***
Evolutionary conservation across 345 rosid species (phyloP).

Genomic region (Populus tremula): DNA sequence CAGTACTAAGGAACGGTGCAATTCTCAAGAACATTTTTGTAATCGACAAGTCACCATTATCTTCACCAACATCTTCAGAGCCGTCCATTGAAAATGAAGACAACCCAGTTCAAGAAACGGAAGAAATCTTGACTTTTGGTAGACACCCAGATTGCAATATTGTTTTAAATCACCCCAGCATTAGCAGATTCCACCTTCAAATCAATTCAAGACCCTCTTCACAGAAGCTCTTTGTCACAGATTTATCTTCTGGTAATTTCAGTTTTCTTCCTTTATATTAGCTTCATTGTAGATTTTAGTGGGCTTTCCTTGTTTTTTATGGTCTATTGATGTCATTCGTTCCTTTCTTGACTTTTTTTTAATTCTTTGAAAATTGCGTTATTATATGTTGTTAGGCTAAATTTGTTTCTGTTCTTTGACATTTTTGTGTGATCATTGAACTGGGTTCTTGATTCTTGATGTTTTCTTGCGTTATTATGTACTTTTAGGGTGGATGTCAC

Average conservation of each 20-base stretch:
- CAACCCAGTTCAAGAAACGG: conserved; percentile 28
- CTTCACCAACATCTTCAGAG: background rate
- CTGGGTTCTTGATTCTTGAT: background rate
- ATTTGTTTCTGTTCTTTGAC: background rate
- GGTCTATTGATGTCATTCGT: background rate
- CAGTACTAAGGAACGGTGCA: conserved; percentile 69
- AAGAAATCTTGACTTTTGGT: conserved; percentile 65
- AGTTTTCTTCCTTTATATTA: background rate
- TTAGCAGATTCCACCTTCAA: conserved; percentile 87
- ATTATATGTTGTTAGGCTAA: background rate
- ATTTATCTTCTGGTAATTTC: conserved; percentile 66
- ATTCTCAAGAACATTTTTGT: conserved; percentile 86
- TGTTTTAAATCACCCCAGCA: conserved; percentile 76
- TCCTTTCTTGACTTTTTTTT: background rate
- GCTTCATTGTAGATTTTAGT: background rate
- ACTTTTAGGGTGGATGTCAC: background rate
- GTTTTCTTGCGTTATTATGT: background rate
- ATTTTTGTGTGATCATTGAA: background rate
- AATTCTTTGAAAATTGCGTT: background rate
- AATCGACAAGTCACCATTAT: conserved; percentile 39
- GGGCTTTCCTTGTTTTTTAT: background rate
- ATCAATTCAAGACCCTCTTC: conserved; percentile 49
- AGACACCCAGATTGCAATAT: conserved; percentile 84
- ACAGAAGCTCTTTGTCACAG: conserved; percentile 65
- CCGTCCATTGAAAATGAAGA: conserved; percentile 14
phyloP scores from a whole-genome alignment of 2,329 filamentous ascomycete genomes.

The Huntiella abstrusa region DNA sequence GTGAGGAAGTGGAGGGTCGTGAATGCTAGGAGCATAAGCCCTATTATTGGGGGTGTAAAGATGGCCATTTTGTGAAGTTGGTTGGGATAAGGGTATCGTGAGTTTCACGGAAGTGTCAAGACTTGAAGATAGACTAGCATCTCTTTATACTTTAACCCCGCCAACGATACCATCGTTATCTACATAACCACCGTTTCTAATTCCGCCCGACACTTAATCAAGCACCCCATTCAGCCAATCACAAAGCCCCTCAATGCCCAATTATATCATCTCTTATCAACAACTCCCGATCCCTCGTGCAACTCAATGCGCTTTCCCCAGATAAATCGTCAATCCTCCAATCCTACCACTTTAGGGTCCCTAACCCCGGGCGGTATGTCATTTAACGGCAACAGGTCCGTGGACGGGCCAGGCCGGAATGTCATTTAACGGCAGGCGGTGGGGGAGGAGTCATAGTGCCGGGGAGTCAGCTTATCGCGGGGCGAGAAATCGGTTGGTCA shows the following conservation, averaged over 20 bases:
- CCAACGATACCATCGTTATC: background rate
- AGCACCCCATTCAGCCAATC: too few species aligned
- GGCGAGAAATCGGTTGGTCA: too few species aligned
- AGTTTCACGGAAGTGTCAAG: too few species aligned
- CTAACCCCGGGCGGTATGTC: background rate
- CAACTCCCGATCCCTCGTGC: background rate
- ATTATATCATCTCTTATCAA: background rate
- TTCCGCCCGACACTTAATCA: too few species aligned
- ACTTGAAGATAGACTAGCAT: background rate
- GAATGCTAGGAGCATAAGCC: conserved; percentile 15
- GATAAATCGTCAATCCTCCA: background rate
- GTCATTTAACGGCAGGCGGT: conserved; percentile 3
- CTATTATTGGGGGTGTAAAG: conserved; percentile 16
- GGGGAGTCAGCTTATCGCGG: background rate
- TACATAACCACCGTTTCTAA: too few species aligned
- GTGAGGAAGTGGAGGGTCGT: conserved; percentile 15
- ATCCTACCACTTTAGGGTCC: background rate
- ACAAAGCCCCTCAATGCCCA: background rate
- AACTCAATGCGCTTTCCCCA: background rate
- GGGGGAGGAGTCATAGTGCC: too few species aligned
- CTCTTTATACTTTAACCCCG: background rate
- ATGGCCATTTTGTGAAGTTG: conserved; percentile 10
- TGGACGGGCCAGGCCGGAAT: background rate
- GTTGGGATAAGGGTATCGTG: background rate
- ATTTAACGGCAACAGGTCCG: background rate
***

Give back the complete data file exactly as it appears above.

Evolutionary conservation across 345 rosid species (phyloP).

Genomic region (Populus tremula): DNA sequence CAGTACTAAGGAACGGTGCAATTCTCAAGAACATTTTTGTAATCGACAAGTCACCATTATCTTCACCAACATCTTCAGAGCCGTCCATTGAAAATGAAGACAACCCAGTTCAAGAAACGGAAGAAATCTTGACTTTTGGTAGACACCCAGATTGCAATATTGTTTTAAATCACCCCAGCATTAGCAGATTCCACCTTCAAATCAATTCAAGACCCTCTTCACAGAAGCTCTTTGTCACAGATTTATCTTCTGGTAATTTCAGTTTTCTTCCTTTATATTAGCTTCATTGTAGATTTTAGTGGGCTTTCCTTGTTTTTTATGGTCTATTGATGTCATTCGTTCCTTTCTTGACTTTTTTTTAATTCTTTGAAAATTGCGTTATTATATGTTGTTAGGCTAAATTTGTTTCTGTTCTTTGACATTTTTGTGTGATCATTGAACTGGGTTCTTGATTCTTGATGTTTTCTTGCGTTATTATGTACTTTTAGGGTGGATGTCAC

Average conservation of each 20-base stretch:
- CAACCCAGTTCAAGAAACGG: conserved; percentile 28
- CTTCACCAACATCTTCAGAG: background rate
- CTGGGTTCTTGATTCTTGAT: background rate
- ATTTGTTTCTGTTCTTTGAC: background rate
- GGTCTATTGATGTCATTCGT: background rate
- CAGTACTAAGGAACGGTGCA: conserved; percentile 69
- AAGAAATCTTGACTTTTGGT: conserved; percentile 65
- AGTTTTCTTCCTTTATATTA: background rate
- TTAGCAGATTCCACCTTCAA: conserved; percentile 87
- ATTATATGTTGTTAGGCTAA: background rate
- ATTTATCTTCTGGTAATTTC: conserved; percentile 66
- ATTCTCAAGAACATTTTTGT: conserved; percentile 86
- TGTTTTAAATCACCCCAGCA: conserved; percentile 76
- TCCTTTCTTGACTTTTTTTT: background rate
- GCTTCATTGTAGATTTTAGT: background rate
- ACTTTTAGGGTGGATGTCAC: background rate
- GTTTTCTTGCGTTATTATGT: background rate
- ATTTTTGTGTGATCATTGAA: background rate
- AATTCTTTGAAAATTGCGTT: background rate
- AATCGACAAGTCACCATTAT: conserved; percentile 39
- GGGCTTTCCTTGTTTTTTAT: background rate
- ATCAATTCAAGACCCTCTTC: conserved; percentile 49
- AGACACCCAGATTGCAATAT: conserved; percentile 84
- ACAGAAGCTCTTTGTCACAG: conserved; percentile 65
- CCGTCCATTGAAAATGAAGA: conserved; percentile 14
phyloP scores from a whole-genome alignment of 2,329 filamentous ascomycete genomes.

The Huntiella abstrusa region DNA sequence GTGAGGAAGTGGAGGGTCGTGAATGCTAGGAGCATAAGCCCTATTATTGGGGGTGTAAAGATGGCCATTTTGTGAAGTTGGTTGGGATAAGGGTATCGTGAGTTTCACGGAAGTGTCAAGACTTGAAGATAGACTAGCATCTCTTTATACTTTAACCCCGCCAACGATACCATCGTTATCTACATAACCACCGTTTCTAATTCCGCCCGACACTTAATCAAGCACCCCATTCAGCCAATCACAAAGCCCCTCAATGCCCAATTATATCATCTCTTATCAACAACTCCCGATCCCTCGTGCAACTCAATGCGCTTTCCCCAGATAAATCGTCAATCCTCCAATCCTACCACTTTAGGGTCCCTAACCCCGGGCGGTATGTCATTTAACGGCAACAGGTCCGTGGACGGGCCAGGCCGGAATGTCATTTAACGGCAGGCGGTGGGGGAGGAGTCATAGTGCCGGGGAGTCAGCTTATCGCGGGGCGAGAAATCGGTTGGTCA shows the following conservation, averaged over 20 bases:
- CCAACGATACCATCGTTATC: background rate
- AGCACCCCATTCAGCCAATC: too few species aligned
- GGCGAGAAATCGGTTGGTCA: too few species aligned
- AGTTTCACGGAAGTGTCAAG: too few species aligned
- CTAACCCCGGGCGGTATGTC: background rate
- CAACTCCCGATCCCTCGTGC: background rate
- ATTATATCATCTCTTATCAA: background rate
- TTCCGCCCGACACTTAATCA: too few species aligned
- ACTTGAAGATAGACTAGCAT: background rate
- GAATGCTAGGAGCATAAGCC: conserved; percentile 15
- GATAAATCGTCAATCCTCCA: background rate
- GTCATTTAACGGCAGGCGGT: conserved; percentile 3
- CTATTATTGGGGGTGTAAAG: conserved; percentile 16
- GGGGAGTCAGCTTATCGCGG: background rate
- TACATAACCACCGTTTCTAA: too few species aligned
- GTGAGGAAGTGGAGGGTCGT: conserved; percentile 15
- ATCCTACCACTTTAGGGTCC: background rate
- ACAAAGCCCCTCAATGCCCA: background rate
- AACTCAATGCGCTTTCCCCA: background rate
- GGGGGAGGAGTCATAGTGCC: too few species aligned
- CTCTTTATACTTTAACCCCG: background rate
- ATGGCCATTTTGTGAAGTTG: conserved; percentile 10
- TGGACGGGCCAGGCCGGAAT: background rate
- GTTGGGATAAGGGTATCGTG: background rate
- ATTTAACGGCAACAGGTCCG: background rate